RARE Leadership: 4 Uncommon Habits for Increasing Trust, Joy, and Engagement in the People You Lead by Jim Wilder and Marcus Warner
With only two weeks left before Dr. Jim Wilder shares about 'Parents as Rare Leaders,' there is still time to join other parents and staff in engaging with this very helpful recess. Our front office still has a few copies available for $10. You may also purchase from online or local stores.
In thinking about this topic, I was drawn back to this passage from ch. 5, pages 101-102, where the authors discuss the concept of mutual mind states.
"Mutual mind states develop strong group identity... when two brains establish a mutual mind state we sense the other person 'gets it',' 'understands,' 'is genuine,' and even 'knows me.'
Mutual mind states work by using mirror neurons. These neurons are activated when they 'see' something that resembles their activity in another mind...
Mutual mind states are generally developed face-to-face from gestures, facial expressions, voice tones, synchronized energy levels, and mirrored feelings...mutual mind states run faster than conscious thought. Without mutual mind states people do not share the same reactions, motivation, and direction. It is obvious that leaders must be really good with mutual mind states if they are to coordinate, lead, and motivate groups to work together at the same time, in the same direction, and with the same goals...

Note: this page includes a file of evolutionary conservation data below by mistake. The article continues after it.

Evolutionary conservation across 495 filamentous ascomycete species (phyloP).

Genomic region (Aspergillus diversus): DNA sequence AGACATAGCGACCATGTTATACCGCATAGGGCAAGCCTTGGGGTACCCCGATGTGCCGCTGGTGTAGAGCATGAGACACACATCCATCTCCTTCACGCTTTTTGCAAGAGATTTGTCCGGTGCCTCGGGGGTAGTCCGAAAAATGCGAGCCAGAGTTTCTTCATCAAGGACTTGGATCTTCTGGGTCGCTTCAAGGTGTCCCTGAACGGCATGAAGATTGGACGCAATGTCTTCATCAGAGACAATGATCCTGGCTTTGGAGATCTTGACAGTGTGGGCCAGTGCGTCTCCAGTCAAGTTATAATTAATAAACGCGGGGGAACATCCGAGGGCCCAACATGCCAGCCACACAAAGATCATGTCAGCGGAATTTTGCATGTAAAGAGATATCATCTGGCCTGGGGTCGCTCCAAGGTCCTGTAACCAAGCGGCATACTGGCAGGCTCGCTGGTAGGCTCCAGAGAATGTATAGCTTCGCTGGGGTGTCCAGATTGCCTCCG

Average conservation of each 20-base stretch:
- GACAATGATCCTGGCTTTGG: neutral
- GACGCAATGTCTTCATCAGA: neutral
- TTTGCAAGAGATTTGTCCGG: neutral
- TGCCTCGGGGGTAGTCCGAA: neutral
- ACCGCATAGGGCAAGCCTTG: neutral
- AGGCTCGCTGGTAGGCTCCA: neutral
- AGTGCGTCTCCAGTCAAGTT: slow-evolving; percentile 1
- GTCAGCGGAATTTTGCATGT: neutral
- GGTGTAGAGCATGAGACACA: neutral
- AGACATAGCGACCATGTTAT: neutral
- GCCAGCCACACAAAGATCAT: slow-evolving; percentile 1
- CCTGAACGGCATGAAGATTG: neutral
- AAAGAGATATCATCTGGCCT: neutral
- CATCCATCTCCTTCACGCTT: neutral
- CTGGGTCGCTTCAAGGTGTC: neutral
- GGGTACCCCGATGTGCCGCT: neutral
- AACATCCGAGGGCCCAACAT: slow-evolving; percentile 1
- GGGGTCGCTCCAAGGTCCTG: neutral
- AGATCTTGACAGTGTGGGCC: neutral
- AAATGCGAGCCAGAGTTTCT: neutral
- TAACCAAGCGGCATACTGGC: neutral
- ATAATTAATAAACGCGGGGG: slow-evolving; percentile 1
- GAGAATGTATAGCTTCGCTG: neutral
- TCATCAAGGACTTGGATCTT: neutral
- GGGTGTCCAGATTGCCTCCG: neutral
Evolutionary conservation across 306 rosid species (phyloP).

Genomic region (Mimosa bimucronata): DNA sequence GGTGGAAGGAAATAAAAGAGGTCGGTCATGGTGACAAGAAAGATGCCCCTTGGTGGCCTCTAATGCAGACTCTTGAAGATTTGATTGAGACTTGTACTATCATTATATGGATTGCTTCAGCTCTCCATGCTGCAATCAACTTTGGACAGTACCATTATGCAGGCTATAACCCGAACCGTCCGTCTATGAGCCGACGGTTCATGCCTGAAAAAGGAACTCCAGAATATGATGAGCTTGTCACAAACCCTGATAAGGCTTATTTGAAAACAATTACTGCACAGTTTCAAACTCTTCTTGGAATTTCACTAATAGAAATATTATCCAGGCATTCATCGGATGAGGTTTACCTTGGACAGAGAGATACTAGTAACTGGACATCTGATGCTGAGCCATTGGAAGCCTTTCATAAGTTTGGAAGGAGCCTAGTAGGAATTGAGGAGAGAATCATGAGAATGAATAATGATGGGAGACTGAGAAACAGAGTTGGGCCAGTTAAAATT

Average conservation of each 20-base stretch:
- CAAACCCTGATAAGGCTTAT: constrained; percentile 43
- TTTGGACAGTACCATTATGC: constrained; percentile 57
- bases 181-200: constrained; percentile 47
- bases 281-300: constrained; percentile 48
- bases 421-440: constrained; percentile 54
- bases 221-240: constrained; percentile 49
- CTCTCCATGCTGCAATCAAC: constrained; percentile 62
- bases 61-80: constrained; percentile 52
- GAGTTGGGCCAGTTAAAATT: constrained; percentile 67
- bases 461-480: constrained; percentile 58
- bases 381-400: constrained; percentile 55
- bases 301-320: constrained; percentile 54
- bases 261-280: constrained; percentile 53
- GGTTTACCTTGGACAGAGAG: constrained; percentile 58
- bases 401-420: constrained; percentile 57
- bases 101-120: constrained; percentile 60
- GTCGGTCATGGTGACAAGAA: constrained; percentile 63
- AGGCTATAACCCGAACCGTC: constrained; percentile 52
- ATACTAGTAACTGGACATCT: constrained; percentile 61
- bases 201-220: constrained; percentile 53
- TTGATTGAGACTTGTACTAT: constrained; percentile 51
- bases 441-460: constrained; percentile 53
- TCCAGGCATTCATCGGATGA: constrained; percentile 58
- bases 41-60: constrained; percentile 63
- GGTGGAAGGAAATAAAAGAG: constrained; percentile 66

If we are not conditioned to stay in a mutual mind state when life becomes stressful or exciting, we will lose the use of our relational circuits...every brain has more identity potential than has been awakened. Through mutual mind we use that mirror potential to grow a joyful and highly motivated identity in our group. Awakening new parts of self helps grow a group identity because we realize that in this group we are more than we were before. The same mutual mind states and skills that build a group identity will strengthen and build fast-track functions.
What an interesting idea to consider -- two minds, souls, and beings, impacting each other. One realizes how much we impact each other for better or worse and particularly how we 'speak' through so many aspects of relationship.
As the preeminent leaders in our children's and student's lives, we have the privilege and responsibility to form much of how our children relate to their reality. Each adult in our community has the capacity to grow and lead in a way that will cultivate within a child a better foundation for a mature adulthood.
Obeying Christ's command to 'let the little children come unto me' certainly includes treating and training young people as He sees them -- full of potential, value, and purpose. The great thing is that as his disciples we can learn new ways of relating and being if we seek wisdom and discernment. Growing in our heart, soul, and mind has to come before we can help a child do the same.
What a privilege to grow with children! And what a challenge! I am grateful that we have the each other, people like Jim Wilder,the heritage of Christ's body through the scriptures and experiences of those who have gone before us, and most importantly the Holy Spirit to guide. May we grow in this practice of attuning with young people in a way that will point them to the goodness of God.